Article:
7. Library clerk assistant: The timeline here is hinky, as I worked in the college library from my first year, and I think I still worked the warehouse job the first two summers, and the next summer was the busboy job. Anyway, I’m calling it my seventh job; it was the one I still had when I turned twenty-one.

I don’t think many of the students I supervise are on their fifth or sixth job by the time they get here. Maybe I was an outlier at Swat, as well. I didn’t, at the time, feel like an outlier amongst my high school friends, many of whom had worked at three or four different fast-food places, restaurants, or mall stores by the time they went off to college. We felt lucky if we could return to the same job two summers hand running, or if an after-school job could give us enough summer hours. We never thought of those jobs as counting, in some obscure way; they were just jobs. Gigs, in a different manner of speech, things we did for pay that had nothing to do with us or our lives. As it happens, my seventh job is similar to what I do now, but in between I worked as a database guy, in an accounting department, in membership for a nonprofit, and a bunch of other jobs that weren’t in the library field at all. That’s somewhat less normal; most of the people I know have had something somewhat closer to a career path. Still, it was a surprise to see real grown-up people listing seven jobs that included the current one (or close to it).

I will say, I have long thought that there’s an unhealthy cultural imperative that people should like their jobs. Most people presumably don’t. Go through a day and try to think, each time you encounter someone who is working, whether that person likes the job. The bus driver, or the construction worker you pass, or the landscaper working in someone’s yard; the guy at the bagel joint, or the HR person on the phone, or the supermarket stockboy, or your boss (if you have one) or your employee (if you have one). Keep a tally. It’s not easy to actually think about everyone you see that’s working, honestly, and I’m absolutely sure I have never managed it for a whole day. I’m a white-collar guy, and I’m pretty sure I’ve never had a job that the majority of my colleagues really liked —I don’t mean they’ve all been miserable pits of soul-sucking doom, but most people have been happier to go home than to get to work. The songwriter who started the meme (who I heard interviewed by Kai Ryssdal, whose seventh job evidently is hosting Marketplace) talked about our relationship with our jobs, and I think the thing I’m getting at, when I talk about the unhealthy cultural imperative, is that relationship: we think we need to be in a perfect relationship with our job, to meet the Perfect One for us, and really, it’s just a job. The First Seven Jobs meme might possibly complicate that discussion in a healthy way. A fellow can hope, anyway.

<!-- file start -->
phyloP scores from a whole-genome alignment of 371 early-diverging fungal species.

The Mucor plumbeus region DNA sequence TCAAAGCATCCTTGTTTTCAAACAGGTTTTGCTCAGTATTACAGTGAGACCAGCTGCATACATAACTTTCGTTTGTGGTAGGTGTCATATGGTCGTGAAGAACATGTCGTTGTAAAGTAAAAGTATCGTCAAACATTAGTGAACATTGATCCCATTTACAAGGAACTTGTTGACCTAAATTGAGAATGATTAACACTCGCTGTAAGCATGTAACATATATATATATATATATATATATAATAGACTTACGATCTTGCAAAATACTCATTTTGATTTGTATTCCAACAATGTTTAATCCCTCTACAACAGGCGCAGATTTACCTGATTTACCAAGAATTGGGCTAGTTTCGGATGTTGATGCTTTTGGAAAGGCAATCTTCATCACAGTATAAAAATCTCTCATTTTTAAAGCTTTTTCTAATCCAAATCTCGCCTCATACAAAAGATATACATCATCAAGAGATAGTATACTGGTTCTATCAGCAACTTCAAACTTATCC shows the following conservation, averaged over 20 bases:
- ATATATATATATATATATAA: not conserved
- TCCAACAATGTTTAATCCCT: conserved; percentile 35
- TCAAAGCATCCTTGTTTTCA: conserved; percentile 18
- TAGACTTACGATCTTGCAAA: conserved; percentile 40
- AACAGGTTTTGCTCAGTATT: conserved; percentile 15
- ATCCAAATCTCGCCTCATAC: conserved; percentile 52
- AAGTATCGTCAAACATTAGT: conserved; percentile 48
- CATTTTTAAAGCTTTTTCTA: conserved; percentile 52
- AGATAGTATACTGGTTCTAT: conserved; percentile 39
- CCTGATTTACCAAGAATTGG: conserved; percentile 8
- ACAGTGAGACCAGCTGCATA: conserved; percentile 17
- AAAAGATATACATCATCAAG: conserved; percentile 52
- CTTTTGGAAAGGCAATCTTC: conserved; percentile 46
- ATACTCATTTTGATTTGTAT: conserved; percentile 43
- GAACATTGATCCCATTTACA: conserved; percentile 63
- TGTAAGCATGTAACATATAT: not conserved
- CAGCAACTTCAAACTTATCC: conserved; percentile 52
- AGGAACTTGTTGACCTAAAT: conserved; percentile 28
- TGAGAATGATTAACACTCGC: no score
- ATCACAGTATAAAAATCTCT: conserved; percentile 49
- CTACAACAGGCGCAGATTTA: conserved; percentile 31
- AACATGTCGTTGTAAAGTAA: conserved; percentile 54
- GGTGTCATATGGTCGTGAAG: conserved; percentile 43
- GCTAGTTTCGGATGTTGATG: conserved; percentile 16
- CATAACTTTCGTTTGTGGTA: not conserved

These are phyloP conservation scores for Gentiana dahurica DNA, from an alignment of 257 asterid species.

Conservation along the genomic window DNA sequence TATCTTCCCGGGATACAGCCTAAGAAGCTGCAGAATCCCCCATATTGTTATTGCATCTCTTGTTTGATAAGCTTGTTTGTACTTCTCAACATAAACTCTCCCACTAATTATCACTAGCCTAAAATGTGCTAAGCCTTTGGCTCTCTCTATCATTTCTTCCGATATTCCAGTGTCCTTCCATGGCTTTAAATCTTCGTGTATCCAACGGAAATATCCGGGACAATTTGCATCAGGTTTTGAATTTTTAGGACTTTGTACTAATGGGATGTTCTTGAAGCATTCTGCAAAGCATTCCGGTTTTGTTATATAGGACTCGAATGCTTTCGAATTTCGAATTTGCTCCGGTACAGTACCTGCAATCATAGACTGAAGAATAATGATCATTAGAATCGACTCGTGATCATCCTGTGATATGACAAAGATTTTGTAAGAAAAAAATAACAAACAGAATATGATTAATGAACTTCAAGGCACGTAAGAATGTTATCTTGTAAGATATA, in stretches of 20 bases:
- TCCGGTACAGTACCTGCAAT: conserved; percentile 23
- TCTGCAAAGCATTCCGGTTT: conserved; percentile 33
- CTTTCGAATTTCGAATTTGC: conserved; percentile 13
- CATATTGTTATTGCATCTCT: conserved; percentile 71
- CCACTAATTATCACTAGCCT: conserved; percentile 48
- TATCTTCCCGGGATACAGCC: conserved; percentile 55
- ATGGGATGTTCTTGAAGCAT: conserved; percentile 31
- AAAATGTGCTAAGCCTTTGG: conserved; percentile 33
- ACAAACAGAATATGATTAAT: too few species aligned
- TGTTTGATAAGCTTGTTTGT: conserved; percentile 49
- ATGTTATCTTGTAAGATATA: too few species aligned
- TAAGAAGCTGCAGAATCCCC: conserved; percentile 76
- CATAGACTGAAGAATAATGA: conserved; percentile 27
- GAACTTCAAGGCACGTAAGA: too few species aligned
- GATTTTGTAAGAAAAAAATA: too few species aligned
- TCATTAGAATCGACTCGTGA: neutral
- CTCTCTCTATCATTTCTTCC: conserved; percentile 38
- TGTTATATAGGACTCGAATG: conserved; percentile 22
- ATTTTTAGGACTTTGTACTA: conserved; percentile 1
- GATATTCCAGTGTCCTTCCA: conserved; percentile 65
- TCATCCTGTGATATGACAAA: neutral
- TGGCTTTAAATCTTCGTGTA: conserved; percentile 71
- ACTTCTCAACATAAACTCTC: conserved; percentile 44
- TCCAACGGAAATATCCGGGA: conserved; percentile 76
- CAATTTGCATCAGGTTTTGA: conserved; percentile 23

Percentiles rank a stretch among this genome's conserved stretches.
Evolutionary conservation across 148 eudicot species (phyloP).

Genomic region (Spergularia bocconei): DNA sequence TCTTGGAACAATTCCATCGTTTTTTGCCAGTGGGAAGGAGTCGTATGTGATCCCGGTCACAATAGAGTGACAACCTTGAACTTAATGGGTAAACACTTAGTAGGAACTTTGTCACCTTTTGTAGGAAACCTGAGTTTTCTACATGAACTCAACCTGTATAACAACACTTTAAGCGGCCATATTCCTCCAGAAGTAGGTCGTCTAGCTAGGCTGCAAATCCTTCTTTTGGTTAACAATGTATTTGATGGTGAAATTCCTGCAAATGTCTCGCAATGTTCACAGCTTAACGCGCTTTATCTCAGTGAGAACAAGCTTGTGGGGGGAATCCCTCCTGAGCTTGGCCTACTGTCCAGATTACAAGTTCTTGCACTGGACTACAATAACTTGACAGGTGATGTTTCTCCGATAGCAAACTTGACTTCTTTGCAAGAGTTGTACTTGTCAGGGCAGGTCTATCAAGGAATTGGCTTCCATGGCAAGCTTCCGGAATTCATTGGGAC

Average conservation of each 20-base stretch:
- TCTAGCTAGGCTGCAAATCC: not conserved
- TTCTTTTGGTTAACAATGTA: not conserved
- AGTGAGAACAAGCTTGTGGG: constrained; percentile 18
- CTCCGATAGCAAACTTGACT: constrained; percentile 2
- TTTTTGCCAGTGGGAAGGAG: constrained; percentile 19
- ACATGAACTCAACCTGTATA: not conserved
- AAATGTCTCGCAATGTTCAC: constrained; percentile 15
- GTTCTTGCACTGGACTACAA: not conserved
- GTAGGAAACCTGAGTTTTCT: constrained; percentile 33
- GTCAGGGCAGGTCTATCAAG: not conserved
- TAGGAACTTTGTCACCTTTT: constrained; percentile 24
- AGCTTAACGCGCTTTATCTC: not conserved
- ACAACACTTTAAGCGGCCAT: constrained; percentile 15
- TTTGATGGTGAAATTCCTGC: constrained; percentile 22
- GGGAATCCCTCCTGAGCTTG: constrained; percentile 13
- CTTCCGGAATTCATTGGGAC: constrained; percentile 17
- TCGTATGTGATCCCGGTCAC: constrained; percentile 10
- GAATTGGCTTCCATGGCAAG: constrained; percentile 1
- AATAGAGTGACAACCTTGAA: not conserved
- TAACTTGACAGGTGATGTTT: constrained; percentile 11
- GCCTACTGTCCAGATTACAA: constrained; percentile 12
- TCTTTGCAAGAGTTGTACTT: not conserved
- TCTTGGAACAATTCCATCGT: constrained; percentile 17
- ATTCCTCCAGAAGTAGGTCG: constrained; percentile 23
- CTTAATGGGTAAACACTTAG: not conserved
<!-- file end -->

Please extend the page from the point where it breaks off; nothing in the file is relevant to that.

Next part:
Tolerabimus quod tolerare debemus,
-Vardibidian.